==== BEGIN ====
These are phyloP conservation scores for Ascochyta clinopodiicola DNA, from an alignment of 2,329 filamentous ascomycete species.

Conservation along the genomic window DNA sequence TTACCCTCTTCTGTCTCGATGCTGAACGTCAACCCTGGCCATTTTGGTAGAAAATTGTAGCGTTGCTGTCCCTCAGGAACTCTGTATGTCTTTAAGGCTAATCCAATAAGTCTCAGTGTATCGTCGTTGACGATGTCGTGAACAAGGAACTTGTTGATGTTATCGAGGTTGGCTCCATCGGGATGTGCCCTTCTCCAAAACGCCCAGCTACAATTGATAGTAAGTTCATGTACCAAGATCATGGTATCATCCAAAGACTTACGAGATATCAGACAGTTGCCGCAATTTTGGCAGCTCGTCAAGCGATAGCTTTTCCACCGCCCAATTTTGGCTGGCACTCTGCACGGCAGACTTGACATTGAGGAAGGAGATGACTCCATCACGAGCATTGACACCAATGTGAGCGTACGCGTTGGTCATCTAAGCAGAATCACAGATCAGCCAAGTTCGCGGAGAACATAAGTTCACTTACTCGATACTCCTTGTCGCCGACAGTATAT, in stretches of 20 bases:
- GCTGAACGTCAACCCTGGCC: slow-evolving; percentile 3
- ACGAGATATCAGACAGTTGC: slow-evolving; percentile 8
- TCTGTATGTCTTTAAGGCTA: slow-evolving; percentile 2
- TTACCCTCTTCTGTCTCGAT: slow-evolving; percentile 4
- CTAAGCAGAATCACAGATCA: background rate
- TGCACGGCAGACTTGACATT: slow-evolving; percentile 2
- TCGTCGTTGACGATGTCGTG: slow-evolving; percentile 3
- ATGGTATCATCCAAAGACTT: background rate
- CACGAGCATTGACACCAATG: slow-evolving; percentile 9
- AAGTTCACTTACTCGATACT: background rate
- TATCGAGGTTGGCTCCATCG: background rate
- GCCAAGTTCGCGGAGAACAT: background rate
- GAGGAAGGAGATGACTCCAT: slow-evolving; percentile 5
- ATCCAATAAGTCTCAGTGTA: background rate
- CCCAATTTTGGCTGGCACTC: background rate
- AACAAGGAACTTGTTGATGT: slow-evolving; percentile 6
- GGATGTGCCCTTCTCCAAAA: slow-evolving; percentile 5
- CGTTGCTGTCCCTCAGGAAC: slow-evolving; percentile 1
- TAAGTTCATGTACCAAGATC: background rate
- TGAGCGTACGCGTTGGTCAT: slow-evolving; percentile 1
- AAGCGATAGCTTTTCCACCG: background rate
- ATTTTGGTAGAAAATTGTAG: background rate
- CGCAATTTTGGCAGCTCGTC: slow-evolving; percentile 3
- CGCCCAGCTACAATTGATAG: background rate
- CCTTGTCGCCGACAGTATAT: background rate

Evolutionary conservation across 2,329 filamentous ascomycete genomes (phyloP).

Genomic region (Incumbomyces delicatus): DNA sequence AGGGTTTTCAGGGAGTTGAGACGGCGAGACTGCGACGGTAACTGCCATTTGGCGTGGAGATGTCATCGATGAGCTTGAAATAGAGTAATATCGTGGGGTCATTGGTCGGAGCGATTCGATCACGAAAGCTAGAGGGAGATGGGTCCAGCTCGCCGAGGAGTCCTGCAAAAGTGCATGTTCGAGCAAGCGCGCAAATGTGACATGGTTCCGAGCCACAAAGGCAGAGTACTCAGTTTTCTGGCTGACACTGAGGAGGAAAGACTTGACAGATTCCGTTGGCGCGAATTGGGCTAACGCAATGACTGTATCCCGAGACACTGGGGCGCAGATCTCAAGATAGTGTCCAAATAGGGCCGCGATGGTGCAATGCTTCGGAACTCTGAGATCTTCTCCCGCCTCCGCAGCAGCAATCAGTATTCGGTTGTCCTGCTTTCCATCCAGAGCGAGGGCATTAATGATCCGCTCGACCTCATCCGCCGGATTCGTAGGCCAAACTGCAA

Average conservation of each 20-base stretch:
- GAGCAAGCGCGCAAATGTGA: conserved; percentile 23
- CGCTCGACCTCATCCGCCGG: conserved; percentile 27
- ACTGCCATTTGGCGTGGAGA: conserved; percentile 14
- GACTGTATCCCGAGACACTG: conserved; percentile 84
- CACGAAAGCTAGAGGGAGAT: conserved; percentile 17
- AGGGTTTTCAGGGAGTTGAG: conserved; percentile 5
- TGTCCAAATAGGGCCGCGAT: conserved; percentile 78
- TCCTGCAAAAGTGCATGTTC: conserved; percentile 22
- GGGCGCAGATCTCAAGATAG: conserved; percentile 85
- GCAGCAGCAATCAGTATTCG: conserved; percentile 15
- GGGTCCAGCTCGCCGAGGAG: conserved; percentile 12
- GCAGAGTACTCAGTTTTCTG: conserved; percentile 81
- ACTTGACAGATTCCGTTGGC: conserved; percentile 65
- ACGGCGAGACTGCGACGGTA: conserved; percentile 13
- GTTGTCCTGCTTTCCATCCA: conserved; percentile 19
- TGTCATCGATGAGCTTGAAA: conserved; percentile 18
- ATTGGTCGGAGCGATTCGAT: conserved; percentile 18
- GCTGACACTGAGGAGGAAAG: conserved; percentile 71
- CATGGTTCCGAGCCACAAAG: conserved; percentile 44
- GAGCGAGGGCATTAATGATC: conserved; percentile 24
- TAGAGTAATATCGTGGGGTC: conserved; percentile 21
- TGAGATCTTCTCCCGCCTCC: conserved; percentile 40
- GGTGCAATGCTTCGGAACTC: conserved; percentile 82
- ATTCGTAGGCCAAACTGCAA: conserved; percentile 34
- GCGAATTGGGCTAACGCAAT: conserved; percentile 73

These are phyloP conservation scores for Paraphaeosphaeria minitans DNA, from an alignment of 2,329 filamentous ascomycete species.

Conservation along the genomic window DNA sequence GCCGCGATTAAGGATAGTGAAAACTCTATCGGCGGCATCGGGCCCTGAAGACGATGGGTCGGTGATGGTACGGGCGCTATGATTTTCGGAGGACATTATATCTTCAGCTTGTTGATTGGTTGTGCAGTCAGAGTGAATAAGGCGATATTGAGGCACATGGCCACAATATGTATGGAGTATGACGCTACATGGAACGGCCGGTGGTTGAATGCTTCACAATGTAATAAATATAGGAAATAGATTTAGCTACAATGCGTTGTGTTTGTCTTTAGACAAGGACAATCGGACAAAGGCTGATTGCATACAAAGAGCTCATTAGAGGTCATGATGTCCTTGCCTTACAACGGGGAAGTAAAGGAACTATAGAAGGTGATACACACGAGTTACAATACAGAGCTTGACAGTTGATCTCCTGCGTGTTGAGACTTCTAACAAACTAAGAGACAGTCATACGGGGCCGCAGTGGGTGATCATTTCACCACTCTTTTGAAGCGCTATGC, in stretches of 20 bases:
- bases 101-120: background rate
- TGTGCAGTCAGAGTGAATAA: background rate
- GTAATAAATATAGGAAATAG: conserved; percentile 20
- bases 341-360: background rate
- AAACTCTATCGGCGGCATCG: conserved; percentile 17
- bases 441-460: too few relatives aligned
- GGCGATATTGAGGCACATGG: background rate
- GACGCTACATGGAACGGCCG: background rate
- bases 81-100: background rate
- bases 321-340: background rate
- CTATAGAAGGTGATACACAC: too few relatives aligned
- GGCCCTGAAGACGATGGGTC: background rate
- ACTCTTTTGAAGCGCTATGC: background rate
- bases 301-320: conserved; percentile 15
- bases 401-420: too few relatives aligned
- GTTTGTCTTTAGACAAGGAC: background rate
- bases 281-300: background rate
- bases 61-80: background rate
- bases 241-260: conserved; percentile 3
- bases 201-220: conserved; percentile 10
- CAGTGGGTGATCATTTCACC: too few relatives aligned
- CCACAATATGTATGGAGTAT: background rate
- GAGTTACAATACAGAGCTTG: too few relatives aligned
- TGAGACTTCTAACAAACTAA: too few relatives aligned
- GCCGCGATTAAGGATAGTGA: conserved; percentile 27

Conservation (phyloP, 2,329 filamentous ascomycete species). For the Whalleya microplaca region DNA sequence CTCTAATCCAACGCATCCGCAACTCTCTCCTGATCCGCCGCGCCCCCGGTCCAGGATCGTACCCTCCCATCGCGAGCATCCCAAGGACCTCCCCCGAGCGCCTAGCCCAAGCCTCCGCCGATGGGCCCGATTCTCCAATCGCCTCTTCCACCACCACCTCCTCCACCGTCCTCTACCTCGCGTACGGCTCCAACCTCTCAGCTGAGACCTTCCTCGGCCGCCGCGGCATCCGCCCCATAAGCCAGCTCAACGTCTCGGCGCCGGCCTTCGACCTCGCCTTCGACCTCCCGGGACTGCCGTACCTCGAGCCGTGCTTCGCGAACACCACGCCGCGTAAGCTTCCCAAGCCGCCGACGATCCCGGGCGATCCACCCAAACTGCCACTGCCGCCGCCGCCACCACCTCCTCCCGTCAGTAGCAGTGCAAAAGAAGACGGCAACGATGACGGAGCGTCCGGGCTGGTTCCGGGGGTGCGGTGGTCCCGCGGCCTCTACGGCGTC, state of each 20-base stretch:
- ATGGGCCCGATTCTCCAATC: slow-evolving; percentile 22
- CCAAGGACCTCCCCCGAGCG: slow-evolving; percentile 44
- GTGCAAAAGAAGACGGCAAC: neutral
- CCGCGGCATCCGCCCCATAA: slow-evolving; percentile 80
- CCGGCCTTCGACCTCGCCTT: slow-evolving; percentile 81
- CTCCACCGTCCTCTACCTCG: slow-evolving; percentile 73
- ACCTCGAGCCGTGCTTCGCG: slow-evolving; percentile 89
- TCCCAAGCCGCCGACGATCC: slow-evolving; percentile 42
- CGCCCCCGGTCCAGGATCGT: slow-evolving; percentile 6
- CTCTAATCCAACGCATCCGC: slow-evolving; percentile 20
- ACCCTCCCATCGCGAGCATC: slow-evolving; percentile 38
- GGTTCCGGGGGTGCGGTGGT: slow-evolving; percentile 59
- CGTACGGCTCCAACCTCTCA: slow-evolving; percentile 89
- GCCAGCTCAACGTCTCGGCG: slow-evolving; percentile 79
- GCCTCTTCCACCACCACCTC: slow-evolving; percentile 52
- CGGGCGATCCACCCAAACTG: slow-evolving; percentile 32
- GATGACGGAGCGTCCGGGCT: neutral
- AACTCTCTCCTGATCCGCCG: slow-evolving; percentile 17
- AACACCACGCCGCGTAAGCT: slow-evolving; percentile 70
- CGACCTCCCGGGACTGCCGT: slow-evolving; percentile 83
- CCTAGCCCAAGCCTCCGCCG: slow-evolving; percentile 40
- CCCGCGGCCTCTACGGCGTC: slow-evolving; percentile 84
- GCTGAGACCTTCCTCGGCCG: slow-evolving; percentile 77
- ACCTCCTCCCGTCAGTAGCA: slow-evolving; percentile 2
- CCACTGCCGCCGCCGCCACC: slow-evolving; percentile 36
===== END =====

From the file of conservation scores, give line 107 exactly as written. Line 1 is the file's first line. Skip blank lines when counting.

- ACCTCCTCCCGTCAGTAGCA: slow-evolving; percentile 2